12. Event
    until
    How are we ensuring that patient and staff safety is being prioritised during the pandemic? Presenters: Helen Hughes, Chief Executive, Patient Safety Learning, Dr Abdulelah Alhawsawi, Director General, Saudi Patient Safety Center, Professor Ted Baker, Chief Inspector of Hospitals, Care Quality Commission It can be argued that staff safety has not been prioritised as it should have been in recent years. The Covid-19 pandemic has reinforced this. It has exposed risks to staff physical and mental wellbeing, with inadequate Personal Protective Equipment (PPE), intensely difficult physical and psychological working conditions, and, tragically, it has resulted in deaths from exposure to Covid-19 as a result of inadequate infection control. The importance of overarching leadership for patient safety in health and social care is a key concept. Ensuring that leaders embed staff safety into safety programmes is essential. Some of the core issues that the panel will be exploring: How are leaders ensuring patient and staff safety during the pandemic? Are we doing enough? How are we prioritising patient access to non Covid care and treatment? Are we doing enough to encourage just and learning cultures and staff speaking up for safety? How are we sharing learning and knowledge on safe treatment and care? How are system and professional regulators ensuring that patient safety is a priority? Register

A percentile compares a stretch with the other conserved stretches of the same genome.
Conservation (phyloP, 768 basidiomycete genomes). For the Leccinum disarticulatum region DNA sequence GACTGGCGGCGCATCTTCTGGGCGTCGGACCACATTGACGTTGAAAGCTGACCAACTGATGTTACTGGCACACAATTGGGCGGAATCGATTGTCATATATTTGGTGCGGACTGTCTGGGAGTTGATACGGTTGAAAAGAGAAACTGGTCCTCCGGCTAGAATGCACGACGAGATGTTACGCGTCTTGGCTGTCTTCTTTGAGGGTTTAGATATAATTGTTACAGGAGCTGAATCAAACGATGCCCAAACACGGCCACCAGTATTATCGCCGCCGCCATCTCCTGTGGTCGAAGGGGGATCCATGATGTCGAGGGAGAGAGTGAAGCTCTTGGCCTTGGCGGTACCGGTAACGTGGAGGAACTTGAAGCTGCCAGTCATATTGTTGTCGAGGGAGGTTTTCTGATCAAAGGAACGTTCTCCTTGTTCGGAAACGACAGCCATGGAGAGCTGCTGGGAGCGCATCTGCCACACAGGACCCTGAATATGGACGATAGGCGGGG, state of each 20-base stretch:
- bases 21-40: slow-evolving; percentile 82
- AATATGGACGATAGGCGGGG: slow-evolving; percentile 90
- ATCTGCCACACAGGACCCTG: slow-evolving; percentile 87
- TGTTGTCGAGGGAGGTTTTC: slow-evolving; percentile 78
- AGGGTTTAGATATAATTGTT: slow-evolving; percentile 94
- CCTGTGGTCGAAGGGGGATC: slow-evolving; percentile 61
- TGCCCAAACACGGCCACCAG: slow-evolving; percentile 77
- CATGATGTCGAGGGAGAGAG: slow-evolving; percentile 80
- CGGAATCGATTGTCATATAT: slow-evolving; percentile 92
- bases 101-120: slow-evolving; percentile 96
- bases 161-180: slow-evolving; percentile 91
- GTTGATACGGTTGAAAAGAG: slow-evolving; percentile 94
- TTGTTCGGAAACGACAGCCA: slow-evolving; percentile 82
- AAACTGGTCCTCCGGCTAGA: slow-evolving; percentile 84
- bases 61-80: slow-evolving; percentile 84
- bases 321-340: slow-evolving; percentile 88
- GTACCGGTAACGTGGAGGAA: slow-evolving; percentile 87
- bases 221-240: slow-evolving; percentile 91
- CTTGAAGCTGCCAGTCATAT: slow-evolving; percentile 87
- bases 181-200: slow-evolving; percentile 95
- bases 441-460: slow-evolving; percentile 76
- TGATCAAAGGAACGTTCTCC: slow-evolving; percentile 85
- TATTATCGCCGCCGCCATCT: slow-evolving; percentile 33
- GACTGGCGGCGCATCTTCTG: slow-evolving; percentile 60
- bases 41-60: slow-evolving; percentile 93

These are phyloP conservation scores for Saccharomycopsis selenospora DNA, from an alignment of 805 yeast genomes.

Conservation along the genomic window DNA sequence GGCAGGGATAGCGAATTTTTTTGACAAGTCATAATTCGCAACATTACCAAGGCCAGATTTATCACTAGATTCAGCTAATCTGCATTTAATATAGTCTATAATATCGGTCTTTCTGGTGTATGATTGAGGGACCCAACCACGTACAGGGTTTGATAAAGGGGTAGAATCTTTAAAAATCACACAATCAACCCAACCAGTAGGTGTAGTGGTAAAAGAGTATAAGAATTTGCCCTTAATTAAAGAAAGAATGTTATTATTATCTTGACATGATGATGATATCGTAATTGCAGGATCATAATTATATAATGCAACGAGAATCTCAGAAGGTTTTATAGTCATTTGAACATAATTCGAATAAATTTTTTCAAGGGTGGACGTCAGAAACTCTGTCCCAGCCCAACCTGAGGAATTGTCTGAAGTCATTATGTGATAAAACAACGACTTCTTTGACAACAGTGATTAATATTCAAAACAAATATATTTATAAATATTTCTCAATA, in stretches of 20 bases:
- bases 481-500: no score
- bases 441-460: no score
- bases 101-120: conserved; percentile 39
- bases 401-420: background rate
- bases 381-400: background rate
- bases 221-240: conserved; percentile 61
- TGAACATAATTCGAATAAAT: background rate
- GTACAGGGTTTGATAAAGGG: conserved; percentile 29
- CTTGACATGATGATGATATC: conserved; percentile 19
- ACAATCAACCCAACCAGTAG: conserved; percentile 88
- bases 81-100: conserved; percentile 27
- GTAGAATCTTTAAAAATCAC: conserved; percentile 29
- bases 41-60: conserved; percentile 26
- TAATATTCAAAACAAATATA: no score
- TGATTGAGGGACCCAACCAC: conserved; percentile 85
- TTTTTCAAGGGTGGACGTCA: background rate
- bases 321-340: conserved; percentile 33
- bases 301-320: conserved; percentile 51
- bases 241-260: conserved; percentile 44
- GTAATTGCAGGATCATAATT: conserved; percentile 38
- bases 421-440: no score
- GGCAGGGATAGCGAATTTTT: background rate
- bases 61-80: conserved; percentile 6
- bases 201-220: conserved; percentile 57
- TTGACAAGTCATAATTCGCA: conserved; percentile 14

13. Content Article
    LATEST November newsletter October newsletter September newsletter August newsletter July newsletter June newsletter May newsletter April newsletter March newsletter February newsletter January newsletter
  14. News Article